Quite accurate. However, the common point of view is that the Mitanni and Aryans are descended from a common group off the steppes, one group going SW into the Middle East, and the other SE into India.
If you push back the dates before the known Persians you will clearly see that groups of Indians from Today's Iran/Persia migrated to the middle east and Egypt.
I have seen this claim made, but I have never seen anything but speculation to support it.
You will observe that Northern European languages are not Indo-european.
Actually, they are. All European languages are Indo-European, with the minor exceptions of those in the Basque and Uralic families.
Thanks for your attempt to explain why Indians are offended by the commonly accepted (outside India) theories of the populating of India.
I assume you do realize there is a general skin color gradient in India from lightest in the NW to darkest in the SE. The most logical explanation of this is that a different group entered from this direction and its genetic contribution became less with distance from point of entry.
The linguistic evidence parallels this. In particular, there is a linguistic principle whereby the diversity of a given language or language group is greatest near its point of origin. This has been applies to track the movement of many language groups back to their origin, including the Bantu and Austronesian groups. Even for the English language, the UK has many more accents and dialects than the much larger Engligh-speaking population of North America. Using this principle for the Indo-European languages, you wind up with a point of origin somewhere around the Urals.
My understanding is that the genetic evidence is not nearly as one-sided as you claim.
No offense, but to an unprejudiced outside observer, the violent resistance by some in India to the generally accepted scientific evidence looks like compensation for an inferiority complex. The claims I've read look like an attempt to find ammunition for a pre-determined position rather than a search for truth.
Science doesn't take the ancient myths of any people, by themselves, as valid evidence of the origin of peoples, so Indians shouldn't be so upset about it.
I can see that to an outside observer, people tend to see a ‘color’ gradient from north to south India. What many don’t know or are unable to regularly see on TV or movies is that North East India is made up of Mongoloid/oriental populations. The Skin variations in North west India/Pakistan has much more to do with the Offspring of South Indians and these groups than anything to do with ancestral populations of south Europeans. It is quite probable that further offspring between Semitic populations during the prominent silk road periods in the Punjab areas of India/Pakistan has given them a more Mediterranean appearance.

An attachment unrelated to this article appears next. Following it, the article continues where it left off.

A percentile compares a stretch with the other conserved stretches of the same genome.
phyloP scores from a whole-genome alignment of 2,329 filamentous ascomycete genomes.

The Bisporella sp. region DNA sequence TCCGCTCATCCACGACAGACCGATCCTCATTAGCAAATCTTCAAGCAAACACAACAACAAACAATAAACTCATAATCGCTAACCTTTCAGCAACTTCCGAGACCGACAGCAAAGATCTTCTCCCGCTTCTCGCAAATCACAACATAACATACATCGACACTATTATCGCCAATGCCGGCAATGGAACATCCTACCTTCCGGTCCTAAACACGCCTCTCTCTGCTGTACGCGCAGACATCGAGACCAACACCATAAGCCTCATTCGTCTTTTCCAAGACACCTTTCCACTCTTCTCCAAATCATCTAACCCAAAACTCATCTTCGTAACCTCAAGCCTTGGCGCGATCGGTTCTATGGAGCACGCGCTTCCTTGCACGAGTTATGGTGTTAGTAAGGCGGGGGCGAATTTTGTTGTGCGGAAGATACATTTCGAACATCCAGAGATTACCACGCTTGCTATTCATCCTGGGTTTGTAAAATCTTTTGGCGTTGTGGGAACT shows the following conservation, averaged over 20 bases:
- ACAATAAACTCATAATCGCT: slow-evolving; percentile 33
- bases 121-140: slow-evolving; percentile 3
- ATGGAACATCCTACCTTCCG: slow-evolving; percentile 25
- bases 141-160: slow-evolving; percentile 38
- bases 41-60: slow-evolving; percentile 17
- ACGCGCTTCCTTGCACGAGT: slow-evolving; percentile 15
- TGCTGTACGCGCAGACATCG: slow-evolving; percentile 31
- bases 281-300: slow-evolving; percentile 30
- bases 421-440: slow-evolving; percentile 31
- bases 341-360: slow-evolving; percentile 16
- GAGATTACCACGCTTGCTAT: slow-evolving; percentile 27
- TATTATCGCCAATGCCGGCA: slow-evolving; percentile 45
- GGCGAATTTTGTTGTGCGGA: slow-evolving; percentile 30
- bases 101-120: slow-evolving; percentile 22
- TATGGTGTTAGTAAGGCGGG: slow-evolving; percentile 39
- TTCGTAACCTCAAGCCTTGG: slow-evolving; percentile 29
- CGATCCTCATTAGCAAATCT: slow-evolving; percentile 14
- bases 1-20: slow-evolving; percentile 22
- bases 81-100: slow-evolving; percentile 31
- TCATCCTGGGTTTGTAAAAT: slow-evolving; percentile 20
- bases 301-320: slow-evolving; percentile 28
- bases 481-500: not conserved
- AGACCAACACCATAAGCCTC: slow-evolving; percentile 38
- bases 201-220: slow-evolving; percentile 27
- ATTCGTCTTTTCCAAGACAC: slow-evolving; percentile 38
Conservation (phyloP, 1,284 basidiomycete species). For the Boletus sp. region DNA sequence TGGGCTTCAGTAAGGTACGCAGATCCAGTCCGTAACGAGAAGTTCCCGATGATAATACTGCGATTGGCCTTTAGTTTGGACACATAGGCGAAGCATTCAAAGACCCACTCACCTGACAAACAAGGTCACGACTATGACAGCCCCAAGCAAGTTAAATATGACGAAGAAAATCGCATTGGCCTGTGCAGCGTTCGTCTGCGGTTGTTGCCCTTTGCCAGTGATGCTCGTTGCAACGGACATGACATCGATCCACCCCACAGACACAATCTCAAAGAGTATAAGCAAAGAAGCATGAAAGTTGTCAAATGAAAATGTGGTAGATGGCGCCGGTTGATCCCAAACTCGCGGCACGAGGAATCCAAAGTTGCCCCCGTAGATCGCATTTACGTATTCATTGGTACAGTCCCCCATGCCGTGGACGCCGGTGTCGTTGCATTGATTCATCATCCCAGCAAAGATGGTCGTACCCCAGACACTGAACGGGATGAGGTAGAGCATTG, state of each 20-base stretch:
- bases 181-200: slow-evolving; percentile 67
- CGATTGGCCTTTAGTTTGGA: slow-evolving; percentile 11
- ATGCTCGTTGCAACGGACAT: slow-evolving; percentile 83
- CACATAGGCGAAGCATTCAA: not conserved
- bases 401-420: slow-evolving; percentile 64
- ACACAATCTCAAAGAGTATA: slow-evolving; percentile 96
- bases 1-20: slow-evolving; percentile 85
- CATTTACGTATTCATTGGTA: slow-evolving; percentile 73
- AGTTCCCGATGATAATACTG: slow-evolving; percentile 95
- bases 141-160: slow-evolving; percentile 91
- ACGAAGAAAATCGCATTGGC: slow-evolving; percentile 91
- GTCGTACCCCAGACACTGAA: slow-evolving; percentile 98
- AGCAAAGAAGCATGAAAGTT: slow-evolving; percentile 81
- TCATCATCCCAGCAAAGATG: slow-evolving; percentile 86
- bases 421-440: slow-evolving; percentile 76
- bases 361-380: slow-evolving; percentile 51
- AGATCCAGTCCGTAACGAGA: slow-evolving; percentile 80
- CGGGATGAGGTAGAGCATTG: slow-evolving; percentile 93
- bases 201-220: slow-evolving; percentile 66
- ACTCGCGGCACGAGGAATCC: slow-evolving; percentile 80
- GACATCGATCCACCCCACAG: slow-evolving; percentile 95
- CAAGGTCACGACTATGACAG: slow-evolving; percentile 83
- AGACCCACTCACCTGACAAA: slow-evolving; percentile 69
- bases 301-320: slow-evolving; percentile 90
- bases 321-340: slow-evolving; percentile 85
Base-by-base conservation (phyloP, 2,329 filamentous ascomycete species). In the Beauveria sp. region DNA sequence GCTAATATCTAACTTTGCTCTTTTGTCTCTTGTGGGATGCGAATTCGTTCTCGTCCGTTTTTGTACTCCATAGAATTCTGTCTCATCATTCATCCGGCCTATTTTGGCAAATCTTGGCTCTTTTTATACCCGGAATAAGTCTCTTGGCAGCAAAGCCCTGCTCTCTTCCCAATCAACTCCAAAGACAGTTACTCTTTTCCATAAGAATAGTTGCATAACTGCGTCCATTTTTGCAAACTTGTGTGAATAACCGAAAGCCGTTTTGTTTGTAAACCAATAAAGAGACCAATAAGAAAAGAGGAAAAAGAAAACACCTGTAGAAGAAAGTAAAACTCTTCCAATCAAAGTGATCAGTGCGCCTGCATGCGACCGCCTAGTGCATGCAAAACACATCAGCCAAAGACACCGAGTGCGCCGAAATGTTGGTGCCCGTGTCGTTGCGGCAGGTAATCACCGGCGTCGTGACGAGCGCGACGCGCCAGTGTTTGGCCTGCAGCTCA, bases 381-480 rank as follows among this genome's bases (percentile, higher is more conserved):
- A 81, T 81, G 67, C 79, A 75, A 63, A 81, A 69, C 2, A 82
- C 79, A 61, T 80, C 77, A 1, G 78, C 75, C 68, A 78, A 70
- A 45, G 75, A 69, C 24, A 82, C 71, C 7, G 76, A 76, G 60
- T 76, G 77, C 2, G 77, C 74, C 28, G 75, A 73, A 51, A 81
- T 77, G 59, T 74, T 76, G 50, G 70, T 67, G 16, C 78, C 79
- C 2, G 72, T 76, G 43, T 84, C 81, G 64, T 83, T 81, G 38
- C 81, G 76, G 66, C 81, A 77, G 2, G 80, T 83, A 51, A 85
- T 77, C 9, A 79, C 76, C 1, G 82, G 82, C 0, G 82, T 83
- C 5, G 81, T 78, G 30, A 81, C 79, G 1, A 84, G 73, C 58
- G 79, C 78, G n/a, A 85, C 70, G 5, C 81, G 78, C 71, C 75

As to the languages of North Europe, the surviving languages Basque and Uralic—yet these hint at greater extinct languages that existed prior to a language change in the region. There are no extinct languages in India—they are all related. Sanskrit derived languages are spoken as far as Bali Indonesia so I don’t find it improbable that while languages can spread—significant genetic changes are not the only method of spreading them.
I suppose to Indians The claims they’ve read look like an attempt to find ammunition for a pre-determined position rather than a search for truth.
Believe me Mr Logan, If there was direct scientific proof that Indians are derived from ancestral populations, also related to Europeans, many Indians would be open to the idea and like to know and find out what their ancestors were about, how they lived, what they believed and found important.
Its just that there is no proof outside of a link in language/religion—you seem confident that there is, could you cite some papers?